You are cordially invited
Track 3 to WIT 2014


  • Catherine Boyle is the president of Autism Housing Pathways, a non-profit that works to connect individuals with disabilities and their families with housing options, and to innovate new options. She is on the advisory board of 3LPlace, and the board of Community4Each, both of which are working on creative community opportunities for adults with autism. Catherine is a commissioner of the Winchester Housing Authority (WHA), and is the WHA’s representative to the Winchester Housing Partnership Board. She is the former chairperson of the Winchester Special Education Parent Advisory Council, and served on the Consultative Committee of the Office for Persons with Disabilities of the Archdiocese of Boston.  

  • Marianne DiBlasi was born with a disability, Spina Bifida, which rendered her legs partially paralyzed. She grew up and still lives in Winchester. Marianne is the president of Disability Visibility, a consulting, training, and coaching company that helps organizations enhance communication skills, value differences, and leverage the unique contributions of their disabled employees. She is also the editor of Disability Issues, a quarterly newsletter devoted to providing disabled individuals, their families, and advocates with relevant information to improve their quality of life. Prior to founding Disability Visibility, Marianne worked in corporate America for 22 years in various human resources, sales and marketing positions.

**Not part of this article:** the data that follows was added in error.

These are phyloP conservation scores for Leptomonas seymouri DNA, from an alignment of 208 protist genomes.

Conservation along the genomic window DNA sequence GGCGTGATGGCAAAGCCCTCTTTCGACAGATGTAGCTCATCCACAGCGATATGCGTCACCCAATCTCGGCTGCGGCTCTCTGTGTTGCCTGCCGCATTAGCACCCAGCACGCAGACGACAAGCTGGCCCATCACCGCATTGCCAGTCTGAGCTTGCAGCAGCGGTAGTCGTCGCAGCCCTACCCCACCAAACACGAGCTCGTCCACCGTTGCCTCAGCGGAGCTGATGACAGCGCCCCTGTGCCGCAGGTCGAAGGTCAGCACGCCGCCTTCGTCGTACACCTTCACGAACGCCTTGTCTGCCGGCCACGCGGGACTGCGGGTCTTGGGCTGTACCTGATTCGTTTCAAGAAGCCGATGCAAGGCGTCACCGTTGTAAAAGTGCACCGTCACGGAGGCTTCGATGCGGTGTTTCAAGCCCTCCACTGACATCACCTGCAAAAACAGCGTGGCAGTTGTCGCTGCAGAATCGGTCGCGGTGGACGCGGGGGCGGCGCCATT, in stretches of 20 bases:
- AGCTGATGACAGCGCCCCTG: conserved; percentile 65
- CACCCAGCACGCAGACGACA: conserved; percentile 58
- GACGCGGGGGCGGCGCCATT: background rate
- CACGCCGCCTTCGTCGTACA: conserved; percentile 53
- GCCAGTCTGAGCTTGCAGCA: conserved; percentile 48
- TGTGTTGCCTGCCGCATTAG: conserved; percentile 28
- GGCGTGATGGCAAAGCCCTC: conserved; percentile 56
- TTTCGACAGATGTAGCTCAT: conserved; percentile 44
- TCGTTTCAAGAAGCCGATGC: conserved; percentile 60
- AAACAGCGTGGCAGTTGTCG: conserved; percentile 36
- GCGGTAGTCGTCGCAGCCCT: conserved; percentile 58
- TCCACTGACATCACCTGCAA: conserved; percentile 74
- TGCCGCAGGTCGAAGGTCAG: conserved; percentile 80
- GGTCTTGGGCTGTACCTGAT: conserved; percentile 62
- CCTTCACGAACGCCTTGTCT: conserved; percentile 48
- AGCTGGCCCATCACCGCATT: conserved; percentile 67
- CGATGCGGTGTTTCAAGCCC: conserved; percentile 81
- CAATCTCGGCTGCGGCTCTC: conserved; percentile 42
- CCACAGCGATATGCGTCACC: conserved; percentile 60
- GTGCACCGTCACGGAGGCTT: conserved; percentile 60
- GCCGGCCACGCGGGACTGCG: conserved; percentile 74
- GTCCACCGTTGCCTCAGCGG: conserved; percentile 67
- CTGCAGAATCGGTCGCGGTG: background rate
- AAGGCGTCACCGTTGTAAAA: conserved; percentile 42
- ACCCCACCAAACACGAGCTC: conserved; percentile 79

• Francine Stieglitz is the president of the Boston chapter of the Association of Late-Deafened Adults (ALDA Boston), an inclusive organization that provides information, support and social enrichment for all those with hearing loss. In 2013, she received the Fearless Leader award from the national organization in recognition of her work in advocating for and supporting the needs of the hard of hearing/deaf community. She is also on the board of the Central Middlesex affiliate of the National Alliance on Mental Illness (NAMI) and is a member of the Lexington Commission on Disability. She retired from Boston University, where she taught English to international students.

  • The True Story Theater's mission is to promote social healing by listening deeply to people’s stories and transforming them spontaneously into theater. They create a respectful atmosphere where every voice can be heard and any story told — however ordinary or extraordinary, difficult or joyful. True Story Theater presents fresh perspectives, deeper connections, and a renewed appreciation for our common humanity.